Video game publisher, Bethesda Softworks, will be removing the Denuvo Anti-Cheat that launched with its first major update for DOOM Eternal. The publisher’s actions were made clear by Marty Stratton, the game’s executive producer, through a Reddit post.
Stratton says that the controversial “anti-cheat” technology will be removed completely, while the publisher returns to the drawing board to come up with something that is seemingly less invasive. Stratton explains that his company’s initial intentions with the technology were to protect Battlemode players from cheaters. While also establishing consistent anti-cheat systems and processes. To that end, it believed a software-based solution on a kernel-level was key.
Stratton was also quick to point out that it wasn’t removing the Denuvo Anti-Cheat due to performance and stability issues provided in Update 1; these performance issues were supposedly the byproduct of some rogue strings of code related to – of all things – the game’s customisable skins. The issue has been rectified by his team.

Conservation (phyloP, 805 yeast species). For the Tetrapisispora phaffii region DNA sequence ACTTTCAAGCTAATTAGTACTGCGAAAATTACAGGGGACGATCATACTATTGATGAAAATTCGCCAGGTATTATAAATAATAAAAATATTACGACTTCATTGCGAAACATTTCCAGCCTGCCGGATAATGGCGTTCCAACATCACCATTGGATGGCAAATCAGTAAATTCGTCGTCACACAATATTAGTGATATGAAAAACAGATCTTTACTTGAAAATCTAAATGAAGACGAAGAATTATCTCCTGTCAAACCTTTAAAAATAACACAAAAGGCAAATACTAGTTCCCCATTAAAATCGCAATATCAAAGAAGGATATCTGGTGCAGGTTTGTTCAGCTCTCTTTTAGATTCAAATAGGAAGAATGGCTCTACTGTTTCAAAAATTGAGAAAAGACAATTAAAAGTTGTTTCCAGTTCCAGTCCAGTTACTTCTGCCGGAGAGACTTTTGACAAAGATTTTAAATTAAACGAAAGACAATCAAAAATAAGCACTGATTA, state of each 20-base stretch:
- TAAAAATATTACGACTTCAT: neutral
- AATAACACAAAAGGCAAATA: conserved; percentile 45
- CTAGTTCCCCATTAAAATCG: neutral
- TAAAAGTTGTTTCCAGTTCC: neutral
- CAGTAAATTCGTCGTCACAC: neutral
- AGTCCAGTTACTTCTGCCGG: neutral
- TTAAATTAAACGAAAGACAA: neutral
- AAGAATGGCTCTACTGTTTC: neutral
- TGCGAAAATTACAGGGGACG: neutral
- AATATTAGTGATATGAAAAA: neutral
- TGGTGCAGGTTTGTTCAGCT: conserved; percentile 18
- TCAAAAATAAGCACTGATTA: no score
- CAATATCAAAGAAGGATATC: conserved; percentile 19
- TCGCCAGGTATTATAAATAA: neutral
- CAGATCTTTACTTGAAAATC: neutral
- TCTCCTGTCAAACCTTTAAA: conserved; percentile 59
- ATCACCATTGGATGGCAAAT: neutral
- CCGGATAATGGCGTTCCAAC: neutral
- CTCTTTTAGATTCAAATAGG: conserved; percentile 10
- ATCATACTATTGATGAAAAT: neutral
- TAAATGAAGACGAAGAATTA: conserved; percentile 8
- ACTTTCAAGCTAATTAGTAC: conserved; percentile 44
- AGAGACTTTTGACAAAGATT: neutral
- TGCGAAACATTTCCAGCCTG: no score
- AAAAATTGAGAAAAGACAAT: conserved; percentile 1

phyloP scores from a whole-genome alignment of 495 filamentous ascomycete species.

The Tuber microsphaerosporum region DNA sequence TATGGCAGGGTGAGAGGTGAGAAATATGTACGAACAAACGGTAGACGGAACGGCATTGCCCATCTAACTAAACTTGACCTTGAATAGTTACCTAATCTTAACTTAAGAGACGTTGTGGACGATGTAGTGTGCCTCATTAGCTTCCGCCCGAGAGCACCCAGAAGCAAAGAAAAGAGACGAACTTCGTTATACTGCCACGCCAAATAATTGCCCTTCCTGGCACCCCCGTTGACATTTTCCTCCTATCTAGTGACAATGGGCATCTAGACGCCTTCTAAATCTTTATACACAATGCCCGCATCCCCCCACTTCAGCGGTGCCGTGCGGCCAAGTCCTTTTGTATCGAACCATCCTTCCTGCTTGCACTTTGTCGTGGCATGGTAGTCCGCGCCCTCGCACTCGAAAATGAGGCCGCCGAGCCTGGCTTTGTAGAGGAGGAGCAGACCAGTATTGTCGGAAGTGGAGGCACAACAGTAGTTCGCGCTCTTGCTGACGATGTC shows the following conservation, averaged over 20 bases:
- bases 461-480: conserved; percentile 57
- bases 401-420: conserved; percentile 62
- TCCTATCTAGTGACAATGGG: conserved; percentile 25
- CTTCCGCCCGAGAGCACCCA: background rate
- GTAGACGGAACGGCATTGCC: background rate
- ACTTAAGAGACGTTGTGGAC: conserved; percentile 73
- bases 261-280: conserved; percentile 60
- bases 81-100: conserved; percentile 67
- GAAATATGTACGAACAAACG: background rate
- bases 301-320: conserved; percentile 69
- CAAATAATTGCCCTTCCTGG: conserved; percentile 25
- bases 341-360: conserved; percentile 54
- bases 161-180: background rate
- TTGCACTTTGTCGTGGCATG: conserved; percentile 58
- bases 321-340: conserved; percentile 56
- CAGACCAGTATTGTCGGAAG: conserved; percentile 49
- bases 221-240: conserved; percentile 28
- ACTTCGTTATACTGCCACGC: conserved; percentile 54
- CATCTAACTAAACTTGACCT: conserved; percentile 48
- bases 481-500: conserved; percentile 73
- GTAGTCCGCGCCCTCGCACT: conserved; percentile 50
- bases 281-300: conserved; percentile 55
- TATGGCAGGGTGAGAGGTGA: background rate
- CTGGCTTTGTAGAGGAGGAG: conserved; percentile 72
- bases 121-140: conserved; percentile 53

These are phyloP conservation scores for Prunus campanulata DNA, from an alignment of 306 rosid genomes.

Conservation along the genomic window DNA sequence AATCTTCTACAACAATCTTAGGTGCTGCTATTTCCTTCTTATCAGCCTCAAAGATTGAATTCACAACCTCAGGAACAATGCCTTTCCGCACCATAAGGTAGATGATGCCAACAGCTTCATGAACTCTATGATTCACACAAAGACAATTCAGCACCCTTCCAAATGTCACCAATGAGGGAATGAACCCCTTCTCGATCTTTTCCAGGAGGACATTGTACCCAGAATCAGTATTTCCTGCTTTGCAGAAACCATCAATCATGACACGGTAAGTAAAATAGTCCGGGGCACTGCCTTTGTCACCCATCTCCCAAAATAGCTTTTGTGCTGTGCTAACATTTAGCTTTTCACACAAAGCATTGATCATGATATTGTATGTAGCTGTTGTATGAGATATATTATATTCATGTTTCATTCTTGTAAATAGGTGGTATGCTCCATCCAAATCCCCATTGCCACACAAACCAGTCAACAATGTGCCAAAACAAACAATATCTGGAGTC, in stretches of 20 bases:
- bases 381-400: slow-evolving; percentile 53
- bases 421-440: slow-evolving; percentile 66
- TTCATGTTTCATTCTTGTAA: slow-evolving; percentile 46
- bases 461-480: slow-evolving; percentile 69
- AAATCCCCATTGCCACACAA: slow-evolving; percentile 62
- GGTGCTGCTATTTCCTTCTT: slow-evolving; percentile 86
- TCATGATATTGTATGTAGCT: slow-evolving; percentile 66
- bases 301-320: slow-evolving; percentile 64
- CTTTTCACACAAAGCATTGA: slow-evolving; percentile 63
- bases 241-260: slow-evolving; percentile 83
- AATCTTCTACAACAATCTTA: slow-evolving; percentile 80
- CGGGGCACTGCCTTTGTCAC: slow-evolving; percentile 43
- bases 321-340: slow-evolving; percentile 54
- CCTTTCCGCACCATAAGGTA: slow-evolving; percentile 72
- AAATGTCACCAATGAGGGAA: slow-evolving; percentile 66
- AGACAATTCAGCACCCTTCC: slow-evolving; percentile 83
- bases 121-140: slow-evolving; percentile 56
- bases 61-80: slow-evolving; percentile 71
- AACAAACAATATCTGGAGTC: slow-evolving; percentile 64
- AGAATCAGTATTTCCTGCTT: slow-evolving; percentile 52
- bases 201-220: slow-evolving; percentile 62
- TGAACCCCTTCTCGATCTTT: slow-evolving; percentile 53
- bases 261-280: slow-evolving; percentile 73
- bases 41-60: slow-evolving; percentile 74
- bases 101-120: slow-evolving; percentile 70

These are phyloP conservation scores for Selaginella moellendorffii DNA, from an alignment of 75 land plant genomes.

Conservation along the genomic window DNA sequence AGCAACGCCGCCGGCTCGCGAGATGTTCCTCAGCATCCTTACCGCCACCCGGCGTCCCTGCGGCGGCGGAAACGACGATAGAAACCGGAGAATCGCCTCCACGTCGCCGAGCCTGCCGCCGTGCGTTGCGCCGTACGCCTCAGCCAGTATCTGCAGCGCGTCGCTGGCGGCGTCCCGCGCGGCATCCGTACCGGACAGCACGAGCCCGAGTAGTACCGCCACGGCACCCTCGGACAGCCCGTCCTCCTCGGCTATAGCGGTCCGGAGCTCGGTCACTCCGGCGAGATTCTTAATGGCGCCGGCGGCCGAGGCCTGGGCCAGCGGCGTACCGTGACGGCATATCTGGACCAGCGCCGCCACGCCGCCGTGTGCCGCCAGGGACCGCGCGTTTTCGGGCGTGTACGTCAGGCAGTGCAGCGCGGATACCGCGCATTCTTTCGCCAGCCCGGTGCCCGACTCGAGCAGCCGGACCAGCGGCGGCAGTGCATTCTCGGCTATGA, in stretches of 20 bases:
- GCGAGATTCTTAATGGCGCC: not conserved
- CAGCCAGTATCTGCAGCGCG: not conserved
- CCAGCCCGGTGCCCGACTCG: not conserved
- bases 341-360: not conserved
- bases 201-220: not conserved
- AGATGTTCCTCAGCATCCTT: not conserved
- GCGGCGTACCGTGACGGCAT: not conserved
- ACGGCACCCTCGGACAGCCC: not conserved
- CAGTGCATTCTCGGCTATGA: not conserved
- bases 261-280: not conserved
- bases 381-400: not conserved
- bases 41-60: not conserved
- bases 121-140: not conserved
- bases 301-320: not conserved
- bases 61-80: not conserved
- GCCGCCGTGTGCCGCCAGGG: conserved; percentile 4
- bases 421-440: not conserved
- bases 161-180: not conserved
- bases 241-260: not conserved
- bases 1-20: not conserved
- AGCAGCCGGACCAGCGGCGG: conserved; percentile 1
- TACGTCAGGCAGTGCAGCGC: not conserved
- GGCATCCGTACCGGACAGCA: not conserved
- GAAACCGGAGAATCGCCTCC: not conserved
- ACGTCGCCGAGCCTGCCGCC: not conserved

Stratton also believes that some of the performance issues that players face on the PC are were also based on an alteration of code made around the allocation of a system’s VRAM. As with the other issues, this has been rectified and will be reflected in the next update.
(Source: Bethesda via Reddit)